Forever Marked: Memories of 9/11

In the last day or so, I have noticed many people posting/tweeting about 9/11/01. As a nation, we don’t want to forget, and we shouldn’t. People are sharing where they were, who they were with, and encouraging all to always remember the thousands of people that lost their lives that day. I remember my mother telling me that there would be several days in my lifetime that I will forever remember, in addition to the “big” days like graduation, my wedding, and the birth of my children. She said that these days will undoubtedly make an indelible mark on my memory– I would always remember exactly where I was, who I was with, and how I was feeling. Among her significant days were the assassinations of John F. Kennedy and Martin Luther King, Jr., and the day Neil Armstrong first walked on the moon. 9/11 is one of those days for  me.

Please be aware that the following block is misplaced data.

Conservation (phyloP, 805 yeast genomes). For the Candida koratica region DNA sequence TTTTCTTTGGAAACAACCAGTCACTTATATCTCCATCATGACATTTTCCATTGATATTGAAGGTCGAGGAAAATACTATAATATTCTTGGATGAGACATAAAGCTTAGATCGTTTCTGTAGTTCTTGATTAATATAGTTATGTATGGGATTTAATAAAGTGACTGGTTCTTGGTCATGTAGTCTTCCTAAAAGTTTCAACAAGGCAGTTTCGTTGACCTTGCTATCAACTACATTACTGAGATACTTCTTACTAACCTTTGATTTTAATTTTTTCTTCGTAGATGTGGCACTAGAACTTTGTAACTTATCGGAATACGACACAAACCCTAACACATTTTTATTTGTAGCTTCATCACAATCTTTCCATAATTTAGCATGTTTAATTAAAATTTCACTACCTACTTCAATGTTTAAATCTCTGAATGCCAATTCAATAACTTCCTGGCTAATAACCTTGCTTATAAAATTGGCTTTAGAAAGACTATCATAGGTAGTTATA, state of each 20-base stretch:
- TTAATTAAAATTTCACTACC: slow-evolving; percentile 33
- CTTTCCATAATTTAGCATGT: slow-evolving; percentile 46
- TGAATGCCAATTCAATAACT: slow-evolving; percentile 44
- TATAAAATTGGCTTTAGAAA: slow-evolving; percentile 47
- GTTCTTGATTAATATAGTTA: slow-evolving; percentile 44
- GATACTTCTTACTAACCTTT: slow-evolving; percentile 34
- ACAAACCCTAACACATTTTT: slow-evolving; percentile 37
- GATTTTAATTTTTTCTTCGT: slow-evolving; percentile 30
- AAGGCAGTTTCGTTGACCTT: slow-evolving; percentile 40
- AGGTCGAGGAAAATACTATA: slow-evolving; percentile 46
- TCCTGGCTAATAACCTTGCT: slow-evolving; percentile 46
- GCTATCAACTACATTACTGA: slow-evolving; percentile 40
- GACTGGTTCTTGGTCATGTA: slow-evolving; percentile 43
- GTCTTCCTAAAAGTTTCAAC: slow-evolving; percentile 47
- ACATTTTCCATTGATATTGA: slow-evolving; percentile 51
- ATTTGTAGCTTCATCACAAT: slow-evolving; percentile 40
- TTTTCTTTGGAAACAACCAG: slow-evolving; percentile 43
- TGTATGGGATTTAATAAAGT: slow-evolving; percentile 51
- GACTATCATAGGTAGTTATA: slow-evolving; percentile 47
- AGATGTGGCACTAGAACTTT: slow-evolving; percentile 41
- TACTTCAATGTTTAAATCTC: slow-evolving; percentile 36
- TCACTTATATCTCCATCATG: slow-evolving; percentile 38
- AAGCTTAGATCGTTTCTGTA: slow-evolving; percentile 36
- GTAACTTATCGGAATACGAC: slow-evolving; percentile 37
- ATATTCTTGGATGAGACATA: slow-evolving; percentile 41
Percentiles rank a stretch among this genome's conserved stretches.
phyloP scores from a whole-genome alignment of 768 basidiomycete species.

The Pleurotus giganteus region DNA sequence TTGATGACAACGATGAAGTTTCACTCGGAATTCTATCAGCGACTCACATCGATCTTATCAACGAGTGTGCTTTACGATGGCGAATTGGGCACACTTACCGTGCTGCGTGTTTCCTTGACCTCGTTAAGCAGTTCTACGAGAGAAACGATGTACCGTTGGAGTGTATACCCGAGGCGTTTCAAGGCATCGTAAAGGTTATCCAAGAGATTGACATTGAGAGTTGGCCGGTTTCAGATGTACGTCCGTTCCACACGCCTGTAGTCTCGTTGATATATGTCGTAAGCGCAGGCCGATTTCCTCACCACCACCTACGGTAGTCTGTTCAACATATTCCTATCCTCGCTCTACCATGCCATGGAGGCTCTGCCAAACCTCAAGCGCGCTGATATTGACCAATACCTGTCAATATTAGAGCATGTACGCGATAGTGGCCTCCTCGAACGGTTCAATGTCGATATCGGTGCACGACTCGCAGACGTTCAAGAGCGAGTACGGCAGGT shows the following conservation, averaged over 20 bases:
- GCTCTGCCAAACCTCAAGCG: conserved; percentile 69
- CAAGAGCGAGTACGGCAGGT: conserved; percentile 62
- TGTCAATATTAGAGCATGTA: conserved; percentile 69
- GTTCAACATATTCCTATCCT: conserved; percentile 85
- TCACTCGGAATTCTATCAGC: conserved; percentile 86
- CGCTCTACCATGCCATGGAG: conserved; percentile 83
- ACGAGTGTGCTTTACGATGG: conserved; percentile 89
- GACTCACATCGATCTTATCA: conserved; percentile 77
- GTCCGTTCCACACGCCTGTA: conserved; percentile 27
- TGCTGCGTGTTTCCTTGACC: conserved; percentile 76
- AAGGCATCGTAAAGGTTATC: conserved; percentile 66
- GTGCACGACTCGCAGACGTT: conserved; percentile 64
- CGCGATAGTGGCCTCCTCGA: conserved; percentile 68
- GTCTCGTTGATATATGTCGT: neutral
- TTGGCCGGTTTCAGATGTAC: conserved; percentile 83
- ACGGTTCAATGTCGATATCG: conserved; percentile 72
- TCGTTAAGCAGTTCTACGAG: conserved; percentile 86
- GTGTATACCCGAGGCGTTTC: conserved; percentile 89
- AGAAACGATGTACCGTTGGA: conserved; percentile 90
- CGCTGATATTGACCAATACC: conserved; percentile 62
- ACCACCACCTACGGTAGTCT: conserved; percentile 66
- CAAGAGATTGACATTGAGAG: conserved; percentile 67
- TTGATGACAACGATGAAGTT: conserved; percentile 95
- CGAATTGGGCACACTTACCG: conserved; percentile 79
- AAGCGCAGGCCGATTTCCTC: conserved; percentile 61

A particularly significant event in my life happened at the exact time a plane hit one of the Twin Towers of the World Trade Center. I was with my husband at my OB/GYN. I was several months pregnant with our second child, and the purpose of that day’s visit was to hear the heartbeat of my baby for the first time. The doppler was on my belly when the door of my exam room opened and a nurse leaned inside. The fast-paced thump thump thump thump of my sweet daughter’s heart echoed through the room at the exact time the nurse said, with a look of horror in her eyes, “an airplane just crashed into the World Trade Center!” Fear and disbelief along with excitement and joy raced through me at the same moment. The memory and the  juxtaposition of these two events will be with me forever.